This article appeared in the April 06, 2023 edition of the Monitor Daily.

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NASA chooses its first pioneers for a new age

Michael Wyke/AP
From left, Jeremy Hansen, Victor Glover, Reid Wiseman, and Christina Hammock Koch celebrate onstage as they are announced as the Artemis II crew during a NASA ceremony, April 3, 2023, in Houston.

In 1968, humanity stood on the cusp of a new age. Within a year, two men would walk on the moon. But as Apollo 8 wheeled around the moon – the first crewed flight to orbit our cosmic neighbor – the United States was in disarray. The Vietnam War raged. Martin Luther King Jr. and Robert F. Kennedy were assassinated. Riots swept the nation. 

The U.S. Information Agency concluded that many worldwide questioned “whether the vaunted American system might be on the verge of decay and disintegration.”  

This week, NASA announced the astronauts who will in some ways reprise Apollo 8. Next year, the crew of Artemis II will go to the moon but not land on it, preparing for further exploration in years to come – an orbiting space station and a base camp near the south pole.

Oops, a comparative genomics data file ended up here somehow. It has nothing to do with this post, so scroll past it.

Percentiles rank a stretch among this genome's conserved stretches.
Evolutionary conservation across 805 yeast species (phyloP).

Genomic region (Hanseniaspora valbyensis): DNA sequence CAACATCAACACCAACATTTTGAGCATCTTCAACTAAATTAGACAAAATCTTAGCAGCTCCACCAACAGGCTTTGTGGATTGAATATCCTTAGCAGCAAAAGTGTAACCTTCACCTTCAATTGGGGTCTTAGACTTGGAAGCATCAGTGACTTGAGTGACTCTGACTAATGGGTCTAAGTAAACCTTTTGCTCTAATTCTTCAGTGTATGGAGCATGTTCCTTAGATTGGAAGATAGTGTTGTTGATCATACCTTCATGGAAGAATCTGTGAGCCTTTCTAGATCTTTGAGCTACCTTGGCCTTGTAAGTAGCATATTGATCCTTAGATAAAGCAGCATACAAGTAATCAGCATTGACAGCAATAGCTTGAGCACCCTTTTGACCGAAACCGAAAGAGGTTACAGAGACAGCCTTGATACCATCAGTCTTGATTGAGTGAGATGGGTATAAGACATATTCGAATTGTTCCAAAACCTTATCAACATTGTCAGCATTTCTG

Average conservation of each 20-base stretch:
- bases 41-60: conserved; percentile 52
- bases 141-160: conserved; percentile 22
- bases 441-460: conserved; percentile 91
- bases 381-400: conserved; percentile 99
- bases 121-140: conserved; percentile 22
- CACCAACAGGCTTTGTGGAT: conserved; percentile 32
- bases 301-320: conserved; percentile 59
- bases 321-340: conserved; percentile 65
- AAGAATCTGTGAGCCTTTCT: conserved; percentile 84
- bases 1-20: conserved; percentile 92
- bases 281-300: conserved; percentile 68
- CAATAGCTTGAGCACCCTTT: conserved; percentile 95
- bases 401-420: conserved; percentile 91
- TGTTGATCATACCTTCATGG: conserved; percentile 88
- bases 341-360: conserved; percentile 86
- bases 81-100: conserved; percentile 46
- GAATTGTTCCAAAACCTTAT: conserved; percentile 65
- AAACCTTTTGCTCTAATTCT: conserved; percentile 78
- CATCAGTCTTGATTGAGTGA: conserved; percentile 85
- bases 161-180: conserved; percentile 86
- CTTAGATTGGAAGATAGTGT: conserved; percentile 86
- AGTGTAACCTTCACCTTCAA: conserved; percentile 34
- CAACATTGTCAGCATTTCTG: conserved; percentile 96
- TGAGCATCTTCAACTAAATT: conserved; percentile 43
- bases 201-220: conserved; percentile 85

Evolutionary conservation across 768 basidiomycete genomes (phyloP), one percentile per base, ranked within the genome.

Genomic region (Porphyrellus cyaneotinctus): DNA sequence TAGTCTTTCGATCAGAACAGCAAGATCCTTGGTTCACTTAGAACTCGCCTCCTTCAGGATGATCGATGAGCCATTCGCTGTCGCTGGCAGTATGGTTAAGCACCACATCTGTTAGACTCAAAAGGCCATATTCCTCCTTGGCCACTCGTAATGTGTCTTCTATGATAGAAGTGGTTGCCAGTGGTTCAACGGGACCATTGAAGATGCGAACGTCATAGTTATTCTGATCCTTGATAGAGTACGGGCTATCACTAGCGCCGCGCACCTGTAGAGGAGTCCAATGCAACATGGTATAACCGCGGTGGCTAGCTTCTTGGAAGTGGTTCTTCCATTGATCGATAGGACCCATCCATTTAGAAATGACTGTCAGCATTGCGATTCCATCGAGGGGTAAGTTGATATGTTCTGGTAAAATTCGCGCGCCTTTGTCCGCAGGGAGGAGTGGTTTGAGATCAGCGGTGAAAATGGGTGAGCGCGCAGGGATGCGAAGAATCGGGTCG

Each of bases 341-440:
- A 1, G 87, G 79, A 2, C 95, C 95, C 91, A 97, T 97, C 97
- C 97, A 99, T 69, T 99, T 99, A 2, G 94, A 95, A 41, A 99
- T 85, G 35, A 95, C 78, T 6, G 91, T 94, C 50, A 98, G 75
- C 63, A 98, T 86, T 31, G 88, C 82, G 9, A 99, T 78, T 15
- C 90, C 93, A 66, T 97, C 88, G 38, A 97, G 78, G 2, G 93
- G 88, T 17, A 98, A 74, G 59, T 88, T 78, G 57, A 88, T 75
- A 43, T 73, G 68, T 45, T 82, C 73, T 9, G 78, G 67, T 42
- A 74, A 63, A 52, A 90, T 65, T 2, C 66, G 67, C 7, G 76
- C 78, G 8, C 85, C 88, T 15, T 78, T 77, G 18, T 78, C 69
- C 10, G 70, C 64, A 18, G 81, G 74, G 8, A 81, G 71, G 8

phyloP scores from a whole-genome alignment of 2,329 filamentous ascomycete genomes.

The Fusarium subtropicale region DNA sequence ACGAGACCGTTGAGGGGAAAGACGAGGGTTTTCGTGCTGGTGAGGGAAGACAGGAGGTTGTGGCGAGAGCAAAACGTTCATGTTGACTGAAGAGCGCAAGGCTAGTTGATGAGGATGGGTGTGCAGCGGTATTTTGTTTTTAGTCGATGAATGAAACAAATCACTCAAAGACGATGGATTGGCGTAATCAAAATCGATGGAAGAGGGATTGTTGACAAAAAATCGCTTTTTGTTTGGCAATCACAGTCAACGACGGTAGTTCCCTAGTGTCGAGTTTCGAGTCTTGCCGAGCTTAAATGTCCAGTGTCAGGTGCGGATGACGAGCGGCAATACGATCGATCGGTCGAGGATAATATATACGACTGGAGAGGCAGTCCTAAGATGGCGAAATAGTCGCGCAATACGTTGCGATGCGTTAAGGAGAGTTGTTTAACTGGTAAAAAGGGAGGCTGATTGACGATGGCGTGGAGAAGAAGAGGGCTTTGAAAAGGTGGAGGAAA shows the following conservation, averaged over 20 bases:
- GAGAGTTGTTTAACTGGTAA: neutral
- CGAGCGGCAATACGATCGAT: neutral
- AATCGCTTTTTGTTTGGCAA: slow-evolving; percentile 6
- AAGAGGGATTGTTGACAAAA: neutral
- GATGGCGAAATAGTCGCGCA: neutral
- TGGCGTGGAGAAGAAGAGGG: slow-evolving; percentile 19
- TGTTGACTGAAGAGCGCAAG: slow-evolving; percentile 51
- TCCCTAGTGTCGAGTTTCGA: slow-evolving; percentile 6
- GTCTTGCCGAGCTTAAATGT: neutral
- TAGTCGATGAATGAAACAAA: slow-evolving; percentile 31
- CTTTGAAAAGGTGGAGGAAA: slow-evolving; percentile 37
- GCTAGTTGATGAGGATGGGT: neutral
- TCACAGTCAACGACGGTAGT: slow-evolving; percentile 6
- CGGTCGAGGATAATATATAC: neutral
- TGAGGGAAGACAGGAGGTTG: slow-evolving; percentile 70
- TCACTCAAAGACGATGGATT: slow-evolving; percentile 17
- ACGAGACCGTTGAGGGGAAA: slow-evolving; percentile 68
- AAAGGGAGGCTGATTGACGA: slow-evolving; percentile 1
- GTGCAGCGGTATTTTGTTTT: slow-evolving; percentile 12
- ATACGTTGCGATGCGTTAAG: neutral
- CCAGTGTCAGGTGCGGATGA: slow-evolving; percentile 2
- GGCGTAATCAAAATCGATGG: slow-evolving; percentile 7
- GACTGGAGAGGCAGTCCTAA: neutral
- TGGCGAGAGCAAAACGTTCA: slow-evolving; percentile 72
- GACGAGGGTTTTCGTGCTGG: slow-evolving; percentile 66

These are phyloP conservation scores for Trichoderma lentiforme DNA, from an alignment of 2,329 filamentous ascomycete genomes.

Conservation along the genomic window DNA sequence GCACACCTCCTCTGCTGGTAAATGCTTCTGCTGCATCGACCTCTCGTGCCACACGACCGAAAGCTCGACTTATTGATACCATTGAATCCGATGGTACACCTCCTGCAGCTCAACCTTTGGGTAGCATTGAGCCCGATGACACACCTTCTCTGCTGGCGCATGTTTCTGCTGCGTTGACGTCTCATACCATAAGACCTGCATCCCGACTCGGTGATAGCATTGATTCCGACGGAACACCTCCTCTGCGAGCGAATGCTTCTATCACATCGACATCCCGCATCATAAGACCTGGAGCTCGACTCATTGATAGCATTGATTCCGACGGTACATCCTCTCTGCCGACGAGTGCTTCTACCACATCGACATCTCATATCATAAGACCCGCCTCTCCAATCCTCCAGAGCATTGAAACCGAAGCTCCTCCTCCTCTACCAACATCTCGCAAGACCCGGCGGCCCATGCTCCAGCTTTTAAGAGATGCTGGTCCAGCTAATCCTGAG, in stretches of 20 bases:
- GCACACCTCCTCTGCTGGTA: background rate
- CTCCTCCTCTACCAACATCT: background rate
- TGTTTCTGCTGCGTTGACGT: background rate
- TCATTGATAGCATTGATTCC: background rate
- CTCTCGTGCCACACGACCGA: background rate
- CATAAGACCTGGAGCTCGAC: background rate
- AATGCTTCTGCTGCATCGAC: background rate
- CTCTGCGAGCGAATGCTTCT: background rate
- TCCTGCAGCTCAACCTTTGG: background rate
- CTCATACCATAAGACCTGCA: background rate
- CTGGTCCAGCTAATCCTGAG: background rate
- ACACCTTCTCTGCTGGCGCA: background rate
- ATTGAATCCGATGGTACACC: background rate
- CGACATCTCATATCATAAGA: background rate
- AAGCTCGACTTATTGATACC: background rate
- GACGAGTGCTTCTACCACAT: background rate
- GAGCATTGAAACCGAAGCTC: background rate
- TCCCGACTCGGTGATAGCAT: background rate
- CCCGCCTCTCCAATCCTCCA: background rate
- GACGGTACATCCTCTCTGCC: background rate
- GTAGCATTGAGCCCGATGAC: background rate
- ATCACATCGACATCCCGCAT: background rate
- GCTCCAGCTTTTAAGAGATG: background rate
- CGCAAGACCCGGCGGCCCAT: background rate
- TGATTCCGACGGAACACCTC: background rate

This, too, is the cusp of a new age – a first practical step to living on other worlds. All amid the context of a nation in turmoil. But on Christmas Eve in 1968, the crew of Apollo 8 beamed back a message of goodwill heard by a billion people – a quarter of everyone on the planet. Even communist Cuba listened in. Then the astronauts returned with the first photo of Earth from a distance – the iconic blue marble of “Earthrise,” which kindled a deeper appreciation of our miraculous home and inspired a nascent environmental movement.

One of the new Artemis II astronauts, Victor Glover, served on the International Space Station in 2020 and 2021. Often, the crew would sit in the window and talk. “All of us wanted fellowship in the evening [after] being alone and working hard all day long,” he said at a talk at a church in Wharton, Texas, last year. “And that human desire to be together, to be with our brothers and sisters, is a thing that I think about all the time.”

Now, as in 1968, the marvels of space – of ingenuity and childlike awe – can help us out of ourselves somewhat, to hold home and humanity just a little bit dearer.

This article appeared in the April 06, 2023 edition of the Monitor Daily.

Read 04/06 edition
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